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The continuing ordeal of a group of former child combatants in Somalia

UNICEF Somalia/2017/Coursin
© UNICEF Somalia/2017/Coursin
Former child abductee Aden (name changed) and his colleagues in a class at a UNICEF-supported rehabilitation center for child soldiers in Garowe,

Garowe, Puntland, Somalia, November 2017 - The number of children in Somalia recruited by armed groups reached over 1900 last year – double the number of 2015. The majority of them were recruited by the armed Al Shabaab group. However the children’s problems do not end even if they manage to escape from the group and they often encounter suspicion or hostility.

17-year-old Aden (not his real name) was among a group of children abducted or lured into the militant Al Shabaab group which, last year, attacked a coastal town in Puntland.

His uncle tricked him into joining the group by pretending they were going out to dinner but then taking him to an Al Shabaab military base.

“The militia men were masked. I was so scared. One of the fighters told me to calm down and feel relaxed. He told me, we are like your brothers and you are here to defend your country.”

Aden and several other boys were then trained on how to use a gun and a few days later, were told that they had to go with the Al-Shabaab fighters by boat to Puntland in north east Somalia where Al-Shabaab launched an attack.

Aden was instructed to carry food and water to the Al-Shabaab fighters. After a night of fighting some of the Al Shabab fighters escaped, while others, including the boys were captured. The Somali security forces overcame the militants, and among those captured was a group of 66 boys under the age of 18.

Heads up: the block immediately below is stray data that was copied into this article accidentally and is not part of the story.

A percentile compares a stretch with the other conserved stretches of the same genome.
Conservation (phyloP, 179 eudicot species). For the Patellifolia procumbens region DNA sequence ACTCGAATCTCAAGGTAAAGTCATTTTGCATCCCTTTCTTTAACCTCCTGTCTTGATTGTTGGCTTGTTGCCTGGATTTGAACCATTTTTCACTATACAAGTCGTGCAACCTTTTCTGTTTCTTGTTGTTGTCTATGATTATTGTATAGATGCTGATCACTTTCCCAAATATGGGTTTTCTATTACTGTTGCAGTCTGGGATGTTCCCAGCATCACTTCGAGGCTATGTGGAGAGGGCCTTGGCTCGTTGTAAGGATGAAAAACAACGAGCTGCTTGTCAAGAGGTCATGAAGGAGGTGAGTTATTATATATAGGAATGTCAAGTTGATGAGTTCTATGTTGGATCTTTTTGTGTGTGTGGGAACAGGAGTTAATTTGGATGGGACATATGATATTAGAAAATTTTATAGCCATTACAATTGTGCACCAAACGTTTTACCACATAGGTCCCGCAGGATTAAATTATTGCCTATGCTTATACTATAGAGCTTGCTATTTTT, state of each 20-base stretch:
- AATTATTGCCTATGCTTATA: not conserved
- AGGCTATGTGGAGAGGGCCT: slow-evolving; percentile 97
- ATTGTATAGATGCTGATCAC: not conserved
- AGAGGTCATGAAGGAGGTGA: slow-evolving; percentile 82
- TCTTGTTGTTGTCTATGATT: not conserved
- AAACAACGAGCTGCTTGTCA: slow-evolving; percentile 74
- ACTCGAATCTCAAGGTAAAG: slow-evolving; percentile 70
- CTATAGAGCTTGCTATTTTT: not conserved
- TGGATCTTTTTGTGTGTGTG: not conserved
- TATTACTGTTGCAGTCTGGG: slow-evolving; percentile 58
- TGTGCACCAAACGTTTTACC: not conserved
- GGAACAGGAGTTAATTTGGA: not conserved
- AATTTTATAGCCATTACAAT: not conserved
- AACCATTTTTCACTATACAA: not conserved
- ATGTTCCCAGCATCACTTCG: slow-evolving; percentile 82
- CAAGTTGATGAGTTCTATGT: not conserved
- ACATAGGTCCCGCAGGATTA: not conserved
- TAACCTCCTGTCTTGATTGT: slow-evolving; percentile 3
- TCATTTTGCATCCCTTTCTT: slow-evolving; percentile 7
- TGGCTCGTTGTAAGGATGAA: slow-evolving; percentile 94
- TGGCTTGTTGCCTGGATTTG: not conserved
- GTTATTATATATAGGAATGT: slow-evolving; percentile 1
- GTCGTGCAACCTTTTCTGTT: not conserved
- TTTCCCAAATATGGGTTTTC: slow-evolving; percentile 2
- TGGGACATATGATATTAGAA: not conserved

UNICEF Somalia/2017/Coursin
© UNICEF Somalia/2017/Coursin
Students living at a UNICEF-supported rehabilitation center for child soldiers play football together during class break in Garowe, Somalia.

The authorities allowed the boys under the age of 15 to be transferred to a UNICEF Centre in Mogadishu but Aden was among the 40 older boys sentenced to between 10 - 20 years imprisonment. Following intense advocacy from the UN and international community the boys were transferred to a new UNICEF supported rehabilitation centre in Garowe although their prison sentences remain and their legal status is unclear.

“I was so scared when I was taken to prison,” says Aden. “Now I am at the centre and I get food, shelter and an education and I also get to speak to my mother and father every day.”

Aden says that when he first spoke to his mother she could not speak and sobbed on the phone as she was so overwhelmed that her son was still alive.

At the centre, the boys are receiving psycho-social support in order to overcome their ordeal.

“At first, many of the boys, including Aden, did not talk much or interact,” says Mohamoud Ali Yusuf, UNICEF Child Protection Specialist in Puntland. “But they have readjusted and are interacting with each other. All of them are determined to study and return home.”

“I am safe here and I am learning so much,” says Aden. “But when I get home, I am going to study hard and then I want to become a business man and create opportunities for young people.” 

 

 
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